See also:

We also see that in recent years the Roman communion has published a new Catholic catechism, which unequivocally reaffirms the doctrines of the Council of Trent, including Trent’s definition of the doctrine of justification (and thus affirms that council’s anathemas against the Reformation doctrine of justification by faith alone). Along with the reaffirmations of Trent have come a clear reaffirmation of the Roman doctrine of purgatory, indulgences, and the treasury of merits.   Is the Reformation Over?  R. C. Sproul, Sr.

14 comments:

Charlie J. Ray said...

Click on the link to Ken Schenck's article to read the comments there. A small discussion is going on.

Mr. Mcgranor said...

We will not successfully be compared to Catholics. Eternal insecurity is a bogus definition. Just like calling Arminius a Pelagian. Did you not know that we Protestants are in common with only each-other?

Charlie J. Ray said...

Ken Schenck said: I would say that all Christians today believe in sola gratia (by grace alone) and sola Christi (by Christ alone), including the Roman Catholic Church. This is an area where the RCC has itself reformed its understanding. It is only by the grace of God that anyone can be saved.

Well, since Ken seems to think that Rome does not teach merits anymore and he says that Rome now teaches justification by faith alone, the burden of proof would lie with him to substantiate that claim. As it stands, the Pelagianism of the Arminians is virtually identical to the Pelagianism of the Papists. For example, Wesleyans claim to believe in the doctrine of depravity. Instead, they advocate the same doctrine of "common grace" that the Papists advocate. Wesley perverted the doctrine of depravity in Article 9 and Cranmer's doctrine of "prevenient" grace (grace provided beforehand or "grace preventing us")in Article 10 to make it universalized.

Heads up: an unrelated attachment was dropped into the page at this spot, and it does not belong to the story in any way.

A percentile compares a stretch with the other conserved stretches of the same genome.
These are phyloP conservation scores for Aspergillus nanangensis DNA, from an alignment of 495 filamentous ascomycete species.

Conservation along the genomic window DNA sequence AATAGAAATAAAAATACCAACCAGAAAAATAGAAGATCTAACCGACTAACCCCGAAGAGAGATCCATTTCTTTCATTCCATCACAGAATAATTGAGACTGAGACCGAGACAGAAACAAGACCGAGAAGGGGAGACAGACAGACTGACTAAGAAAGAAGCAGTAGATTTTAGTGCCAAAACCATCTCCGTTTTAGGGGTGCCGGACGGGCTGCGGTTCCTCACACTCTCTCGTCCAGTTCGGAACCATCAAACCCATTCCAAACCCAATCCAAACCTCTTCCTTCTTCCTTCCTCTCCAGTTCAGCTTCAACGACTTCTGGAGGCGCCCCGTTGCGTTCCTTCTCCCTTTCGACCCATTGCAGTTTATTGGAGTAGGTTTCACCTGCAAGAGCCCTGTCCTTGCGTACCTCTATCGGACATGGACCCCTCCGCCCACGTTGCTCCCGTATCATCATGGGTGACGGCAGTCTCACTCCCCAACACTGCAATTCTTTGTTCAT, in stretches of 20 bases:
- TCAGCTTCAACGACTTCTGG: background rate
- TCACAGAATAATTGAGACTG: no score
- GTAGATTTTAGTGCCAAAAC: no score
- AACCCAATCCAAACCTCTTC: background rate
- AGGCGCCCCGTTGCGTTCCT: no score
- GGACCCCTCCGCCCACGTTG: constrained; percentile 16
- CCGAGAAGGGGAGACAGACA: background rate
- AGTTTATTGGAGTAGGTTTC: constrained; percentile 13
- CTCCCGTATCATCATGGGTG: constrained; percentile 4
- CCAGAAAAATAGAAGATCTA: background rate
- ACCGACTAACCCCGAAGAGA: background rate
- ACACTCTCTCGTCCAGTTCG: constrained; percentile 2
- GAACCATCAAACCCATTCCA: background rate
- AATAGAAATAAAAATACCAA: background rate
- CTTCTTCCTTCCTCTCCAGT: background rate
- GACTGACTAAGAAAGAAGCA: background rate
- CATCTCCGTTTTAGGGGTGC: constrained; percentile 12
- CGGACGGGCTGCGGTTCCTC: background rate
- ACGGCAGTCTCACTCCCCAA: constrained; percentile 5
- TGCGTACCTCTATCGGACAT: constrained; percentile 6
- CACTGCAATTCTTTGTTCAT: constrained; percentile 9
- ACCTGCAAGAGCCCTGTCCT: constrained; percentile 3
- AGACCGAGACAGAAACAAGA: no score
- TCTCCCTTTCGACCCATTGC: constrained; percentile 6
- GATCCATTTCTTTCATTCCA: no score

Cranmer's theology of prevenient grace is nothing short of irresistible grace when you compare Article 9 with Article 17. Article 17 clearly teaches double predestination.

In other words, the 39 Articles teach that prevenient grace is particularized only in the elect, unconditionally chosen before the foundation of the world. Wesley decided, like the Anglo-Catholics, to revise and re-interpret the theology of Cranmer and Hooker as it is expressed in the 39 Articles of Religion.

My charge of pelagianism therefore stands. See Article 9 again:

IX. Of Original or Birth Sin.
ORIGINAL sin standeth not in the following of Adam (as the Pelagians do vainly talk), but it is the fault and corruption of the nature of every man that naturally is engendered of the offspring of Adam, whereby man is very far gone from original righteousness, and is of his own nature inclined to evil, so that the flesh lusteth always contrary to the spirit; and therefore in every person born into this world, it deserveth God's wrath and damnation. . . ."

Mr. Mcgranor said...

You are a Pelagian... Your irresistable grace is bogus. Look at the condition of Calvinist churches. They have fallen like any other.

Charlie J. Ray said...